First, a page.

“We realized how thirsty the community was to become teachers,” Smejkal said. The next year, Centralia and Grays Harbor formed their own separate programs, and between the two schools, 175 people have completed degrees.

Smejkal said everyone from last year’s cohort who was interested in classroom teaching had signed a contract with a school before graduating.

Peter Finch, superintendent of West Valley School District in Yakima, said he’s experienced no shortage of general education teachers since the launch of Yakima Valley College’s program.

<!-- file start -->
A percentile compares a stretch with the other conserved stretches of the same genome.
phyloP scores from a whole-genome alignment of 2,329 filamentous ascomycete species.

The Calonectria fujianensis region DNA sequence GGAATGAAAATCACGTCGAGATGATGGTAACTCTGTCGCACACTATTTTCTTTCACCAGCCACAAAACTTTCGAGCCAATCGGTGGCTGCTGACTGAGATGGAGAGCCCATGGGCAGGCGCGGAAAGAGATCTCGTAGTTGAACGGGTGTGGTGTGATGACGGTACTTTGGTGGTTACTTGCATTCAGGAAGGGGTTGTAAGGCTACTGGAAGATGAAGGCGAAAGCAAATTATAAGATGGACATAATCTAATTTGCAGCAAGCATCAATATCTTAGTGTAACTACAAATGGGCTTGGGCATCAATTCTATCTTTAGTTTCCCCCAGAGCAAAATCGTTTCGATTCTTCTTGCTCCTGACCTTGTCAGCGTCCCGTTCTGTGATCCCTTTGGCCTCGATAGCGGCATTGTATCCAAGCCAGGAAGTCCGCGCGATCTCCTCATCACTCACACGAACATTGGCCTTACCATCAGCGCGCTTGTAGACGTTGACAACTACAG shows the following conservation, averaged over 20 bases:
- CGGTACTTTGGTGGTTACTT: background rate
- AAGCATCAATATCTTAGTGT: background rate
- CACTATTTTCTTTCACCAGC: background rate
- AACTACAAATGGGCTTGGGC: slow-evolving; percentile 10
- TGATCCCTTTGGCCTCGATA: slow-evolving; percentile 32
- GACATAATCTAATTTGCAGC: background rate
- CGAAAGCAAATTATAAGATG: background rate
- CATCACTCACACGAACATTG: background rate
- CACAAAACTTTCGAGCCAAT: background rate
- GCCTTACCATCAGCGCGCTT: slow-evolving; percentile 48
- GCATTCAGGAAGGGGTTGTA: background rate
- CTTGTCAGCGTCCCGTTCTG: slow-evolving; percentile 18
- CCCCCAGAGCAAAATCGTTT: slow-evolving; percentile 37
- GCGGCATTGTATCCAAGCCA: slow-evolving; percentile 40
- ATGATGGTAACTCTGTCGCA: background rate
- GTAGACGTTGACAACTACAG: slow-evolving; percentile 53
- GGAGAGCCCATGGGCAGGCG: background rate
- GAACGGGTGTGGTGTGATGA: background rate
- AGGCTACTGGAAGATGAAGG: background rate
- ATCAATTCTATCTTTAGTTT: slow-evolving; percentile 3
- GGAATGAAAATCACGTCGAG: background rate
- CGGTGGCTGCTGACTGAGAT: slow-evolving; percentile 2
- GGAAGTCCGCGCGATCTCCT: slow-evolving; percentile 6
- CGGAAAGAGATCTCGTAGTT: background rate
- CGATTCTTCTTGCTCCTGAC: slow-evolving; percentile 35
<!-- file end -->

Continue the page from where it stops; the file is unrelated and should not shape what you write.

He also said the teachers hired from the local program have so far been predominantly Latinx, and half had been bilingual Spanish-English speakers, better matching the district’s student demographic and support needs.

Meanwhile, Nuñez Ardon spends her days at Madrona Elementary School in SeaTac as a teacher and role model to young students she sees herself in — and in whom she hopes to inspire the same curiosity and passion to learn.


This story is part of Tackling Teacher Shortages, a collaboration between AL.com, The Associated Press, The Christian Science Monitor, The Dallas Morning News, The Fresno Bee in California, The Hechinger Report, The Seattle Times and The Post and Courier in Charleston, South Carolina, with support from the Solutions Journalism Network.


The Associated Press education team receives support from the Carnegie Corporation of New York. The AP is solely responsible for all content.